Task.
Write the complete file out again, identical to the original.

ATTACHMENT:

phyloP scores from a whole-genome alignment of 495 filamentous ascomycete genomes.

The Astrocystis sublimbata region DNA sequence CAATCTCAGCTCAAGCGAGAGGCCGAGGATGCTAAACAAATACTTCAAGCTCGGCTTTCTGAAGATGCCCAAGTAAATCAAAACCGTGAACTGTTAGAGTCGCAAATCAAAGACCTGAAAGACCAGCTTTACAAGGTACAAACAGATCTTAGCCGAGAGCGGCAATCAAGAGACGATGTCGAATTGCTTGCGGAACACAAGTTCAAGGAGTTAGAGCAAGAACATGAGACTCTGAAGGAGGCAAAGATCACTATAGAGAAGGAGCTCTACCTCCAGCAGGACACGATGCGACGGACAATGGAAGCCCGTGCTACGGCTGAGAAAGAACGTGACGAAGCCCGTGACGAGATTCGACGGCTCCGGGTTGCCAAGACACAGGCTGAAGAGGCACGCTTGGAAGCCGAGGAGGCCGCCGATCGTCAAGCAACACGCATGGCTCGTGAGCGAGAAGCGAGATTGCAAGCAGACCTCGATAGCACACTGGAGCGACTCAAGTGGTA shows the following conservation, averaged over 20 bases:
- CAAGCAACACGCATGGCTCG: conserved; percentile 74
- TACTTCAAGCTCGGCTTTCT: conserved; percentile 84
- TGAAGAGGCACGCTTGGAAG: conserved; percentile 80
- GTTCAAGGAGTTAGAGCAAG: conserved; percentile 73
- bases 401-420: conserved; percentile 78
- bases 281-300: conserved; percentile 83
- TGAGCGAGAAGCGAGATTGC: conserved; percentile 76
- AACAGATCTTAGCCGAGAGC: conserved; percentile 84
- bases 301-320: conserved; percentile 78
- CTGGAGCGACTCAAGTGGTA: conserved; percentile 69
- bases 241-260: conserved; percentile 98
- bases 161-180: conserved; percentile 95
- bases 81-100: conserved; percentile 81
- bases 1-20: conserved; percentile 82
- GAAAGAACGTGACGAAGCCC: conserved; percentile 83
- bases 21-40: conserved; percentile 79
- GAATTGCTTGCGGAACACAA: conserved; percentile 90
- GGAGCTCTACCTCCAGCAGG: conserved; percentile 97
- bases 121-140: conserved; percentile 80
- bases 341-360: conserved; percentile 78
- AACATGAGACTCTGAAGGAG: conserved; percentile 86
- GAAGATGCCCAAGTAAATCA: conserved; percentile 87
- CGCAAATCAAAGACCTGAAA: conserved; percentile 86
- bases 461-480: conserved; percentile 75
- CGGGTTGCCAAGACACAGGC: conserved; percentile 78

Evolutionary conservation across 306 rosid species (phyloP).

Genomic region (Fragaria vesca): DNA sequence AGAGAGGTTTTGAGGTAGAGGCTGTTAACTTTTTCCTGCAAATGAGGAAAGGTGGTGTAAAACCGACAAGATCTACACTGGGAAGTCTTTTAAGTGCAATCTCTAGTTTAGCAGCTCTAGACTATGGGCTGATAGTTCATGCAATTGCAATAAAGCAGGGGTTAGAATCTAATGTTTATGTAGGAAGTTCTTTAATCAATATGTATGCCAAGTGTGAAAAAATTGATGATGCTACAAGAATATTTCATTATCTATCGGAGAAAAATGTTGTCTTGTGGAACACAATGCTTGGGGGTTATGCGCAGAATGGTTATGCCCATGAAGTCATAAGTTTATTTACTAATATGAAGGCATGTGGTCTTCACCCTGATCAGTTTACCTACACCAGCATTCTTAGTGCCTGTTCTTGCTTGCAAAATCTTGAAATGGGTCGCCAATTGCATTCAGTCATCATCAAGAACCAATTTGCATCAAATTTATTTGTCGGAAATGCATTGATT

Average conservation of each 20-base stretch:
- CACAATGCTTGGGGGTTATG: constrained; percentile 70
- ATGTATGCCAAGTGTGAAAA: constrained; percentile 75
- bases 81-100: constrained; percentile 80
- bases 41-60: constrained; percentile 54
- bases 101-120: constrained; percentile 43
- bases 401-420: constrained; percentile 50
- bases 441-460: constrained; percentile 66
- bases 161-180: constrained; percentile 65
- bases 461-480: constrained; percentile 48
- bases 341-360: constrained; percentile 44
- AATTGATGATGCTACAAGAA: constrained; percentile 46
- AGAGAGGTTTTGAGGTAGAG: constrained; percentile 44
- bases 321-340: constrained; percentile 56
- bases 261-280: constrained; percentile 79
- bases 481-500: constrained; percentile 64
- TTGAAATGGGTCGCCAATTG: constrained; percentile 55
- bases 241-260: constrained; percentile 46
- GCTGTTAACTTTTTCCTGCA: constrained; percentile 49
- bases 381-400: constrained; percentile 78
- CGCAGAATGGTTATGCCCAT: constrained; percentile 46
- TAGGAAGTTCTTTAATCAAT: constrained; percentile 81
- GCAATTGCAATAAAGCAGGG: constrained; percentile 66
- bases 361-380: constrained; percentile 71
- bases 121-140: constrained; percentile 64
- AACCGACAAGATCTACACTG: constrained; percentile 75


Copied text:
phyloP scores from a whole-genome alignment of 495 filamentous ascomycete genomes.

The Astrocystis sublimbata region DNA sequence CAATCTCAGCTCAAGCGAGAGGCCGAGGATGCTAAACAAATACTTCAAGCTCGGCTTTCTGAAGATGCCCAAGTAAATCAAAACCGTGAACTGTTAGAGTCGCAAATCAAAGACCTGAAAGACCAGCTTTACAAGGTACAAACAGATCTTAGCCGAGAGCGGCAATCAAGAGACGATGTCGAATTGCTTGCGGAACACAAGTTCAAGGAGTTAGAGCAAGAACATGAGACTCTGAAGGAGGCAAAGATCACTATAGAGAAGGAGCTCTACCTCCAGCAGGACACGATGCGACGGACAATGGAAGCCCGTGCTACGGCTGAGAAAGAACGTGACGAAGCCCGTGACGAGATTCGACGGCTCCGGGTTGCCAAGACACAGGCTGAAGAGGCACGCTTGGAAGCCGAGGAGGCCGCCGATCGTCAAGCAACACGCATGGCTCGTGAGCGAGAAGCGAGATTGCAAGCAGACCTCGATAGCACACTGGAGCGACTCAAGTGGTA shows the following conservation, averaged over 20 bases:
- CAAGCAACACGCATGGCTCG: conserved; percentile 74
- TACTTCAAGCTCGGCTTTCT: conserved; percentile 84
- TGAAGAGGCACGCTTGGAAG: conserved; percentile 80
- GTTCAAGGAGTTAGAGCAAG: conserved; percentile 73
- bases 401-420: conserved; percentile 78
- bases 281-300: conserved; percentile 83
- TGAGCGAGAAGCGAGATTGC: conserved; percentile 76
- AACAGATCTTAGCCGAGAGC: conserved; percentile 84
- bases 301-320: conserved; percentile 78
- CTGGAGCGACTCAAGTGGTA: conserved; percentile 69
- bases 241-260: conserved; percentile 98
- bases 161-180: conserved; percentile 95
- bases 81-100: conserved; percentile 81
- bases 1-20: conserved; percentile 82
- GAAAGAACGTGACGAAGCCC: conserved; percentile 83
- bases 21-40: conserved; percentile 79
- GAATTGCTTGCGGAACACAA: conserved; percentile 90
- GGAGCTCTACCTCCAGCAGG: conserved; percentile 97
- bases 121-140: conserved; percentile 80
- bases 341-360: conserved; percentile 78
- AACATGAGACTCTGAAGGAG: conserved; percentile 86
- GAAGATGCCCAAGTAAATCA: conserved; percentile 87
- CGCAAATCAAAGACCTGAAA: conserved; percentile 86
- bases 461-480: conserved; percentile 75
- CGGGTTGCCAAGACACAGGC: conserved; percentile 78

Evolutionary conservation across 306 rosid species (phyloP).

Genomic region (Fragaria vesca): DNA sequence AGAGAGGTTTTGAGGTAGAGGCTGTTAACTTTTTCCTGCAAATGAGGAAAGGTGGTGTAAAACCGACAAGATCTACACTGGGAAGTCTTTTAAGTGCAATCTCTAGTTTAGCAGCTCTAGACTATGGGCTGATAGTTCATGCAATTGCAATAAAGCAGGGGTTAGAATCTAATGTTTATGTAGGAAGTTCTTTAATCAATATGTATGCCAAGTGTGAAAAAATTGATGATGCTACAAGAATATTTCATTATCTATCGGAGAAAAATGTTGTCTTGTGGAACACAATGCTTGGGGGTTATGCGCAGAATGGTTATGCCCATGAAGTCATAAGTTTATTTACTAATATGAAGGCATGTGGTCTTCACCCTGATCAGTTTACCTACACCAGCATTCTTAGTGCCTGTTCTTGCTTGCAAAATCTTGAAATGGGTCGCCAATTGCATTCAGTCATCATCAAGAACCAATTTGCATCAAATTTATTTGTCGGAAATGCATTGATT

Average conservation of each 20-base stretch:
- CACAATGCTTGGGGGTTATG: constrained; percentile 70
- ATGTATGCCAAGTGTGAAAA: constrained; percentile 75
- bases 81-100: constrained; percentile 80
- bases 41-60: constrained; percentile 54
- bases 101-120: constrained; percentile 43
- bases 401-420: constrained; percentile 50
- bases 441-460: constrained; percentile 66
- bases 161-180: constrained; percentile 65
- bases 461-480: constrained; percentile 48
- bases 341-360: constrained; percentile 44
- AATTGATGATGCTACAAGAA: constrained; percentile 46
- AGAGAGGTTTTGAGGTAGAG: constrained; percentile 44
- bases 321-340: constrained; percentile 56
- bases 261-280: constrained; percentile 79
- bases 481-500: constrained; percentile 64
- TTGAAATGGGTCGCCAATTG: constrained; percentile 55
- bases 241-260: constrained; percentile 46
- GCTGTTAACTTTTTCCTGCA: constrained; percentile 49
- bases 381-400: constrained; percentile 78
- CGCAGAATGGTTATGCCCAT: constrained; percentile 46
- TAGGAAGTTCTTTAATCAAT: constrained; percentile 81
- GCAATTGCAATAAAGCAGGG: constrained; percentile 66
- bases 361-380: constrained; percentile 71
- bases 121-140: constrained; percentile 64
- AACCGACAAGATCTACACTG: constrained; percentile 75